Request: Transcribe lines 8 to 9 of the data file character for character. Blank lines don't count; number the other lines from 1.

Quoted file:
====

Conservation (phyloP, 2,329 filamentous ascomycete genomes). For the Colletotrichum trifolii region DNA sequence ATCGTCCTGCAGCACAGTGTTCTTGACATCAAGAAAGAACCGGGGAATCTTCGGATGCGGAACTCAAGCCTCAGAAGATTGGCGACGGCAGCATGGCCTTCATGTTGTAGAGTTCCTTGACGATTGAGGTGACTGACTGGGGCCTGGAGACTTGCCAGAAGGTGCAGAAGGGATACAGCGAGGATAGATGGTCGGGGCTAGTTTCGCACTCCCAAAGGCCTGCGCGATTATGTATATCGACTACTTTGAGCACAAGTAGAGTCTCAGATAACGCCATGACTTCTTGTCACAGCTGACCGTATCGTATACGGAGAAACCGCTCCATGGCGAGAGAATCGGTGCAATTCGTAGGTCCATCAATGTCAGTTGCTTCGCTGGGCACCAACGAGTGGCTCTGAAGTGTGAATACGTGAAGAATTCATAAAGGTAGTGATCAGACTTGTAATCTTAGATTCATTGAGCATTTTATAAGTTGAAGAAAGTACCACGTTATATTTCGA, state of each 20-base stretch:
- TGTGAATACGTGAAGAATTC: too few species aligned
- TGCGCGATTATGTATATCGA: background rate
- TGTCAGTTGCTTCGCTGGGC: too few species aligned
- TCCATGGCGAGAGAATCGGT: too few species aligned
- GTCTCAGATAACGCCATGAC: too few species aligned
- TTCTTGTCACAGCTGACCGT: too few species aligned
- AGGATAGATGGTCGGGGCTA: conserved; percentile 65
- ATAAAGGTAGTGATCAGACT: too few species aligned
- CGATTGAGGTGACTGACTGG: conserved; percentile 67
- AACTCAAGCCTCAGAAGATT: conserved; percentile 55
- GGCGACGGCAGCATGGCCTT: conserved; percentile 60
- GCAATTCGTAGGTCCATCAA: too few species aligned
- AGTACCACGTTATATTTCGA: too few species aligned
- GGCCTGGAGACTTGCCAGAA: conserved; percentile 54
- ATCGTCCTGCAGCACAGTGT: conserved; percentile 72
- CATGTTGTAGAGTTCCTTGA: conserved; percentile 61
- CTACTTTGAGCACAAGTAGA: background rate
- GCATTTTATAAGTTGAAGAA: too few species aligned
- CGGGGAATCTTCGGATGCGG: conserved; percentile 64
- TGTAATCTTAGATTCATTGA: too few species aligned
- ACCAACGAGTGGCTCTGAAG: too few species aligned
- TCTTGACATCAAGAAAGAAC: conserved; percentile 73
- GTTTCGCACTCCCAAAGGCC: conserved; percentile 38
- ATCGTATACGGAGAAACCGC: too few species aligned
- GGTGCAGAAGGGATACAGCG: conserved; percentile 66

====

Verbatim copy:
- AGGATAGATGGTCGGGGCTA: conserved; percentile 65
- ATAAAGGTAGTGATCAGACT: too few species aligned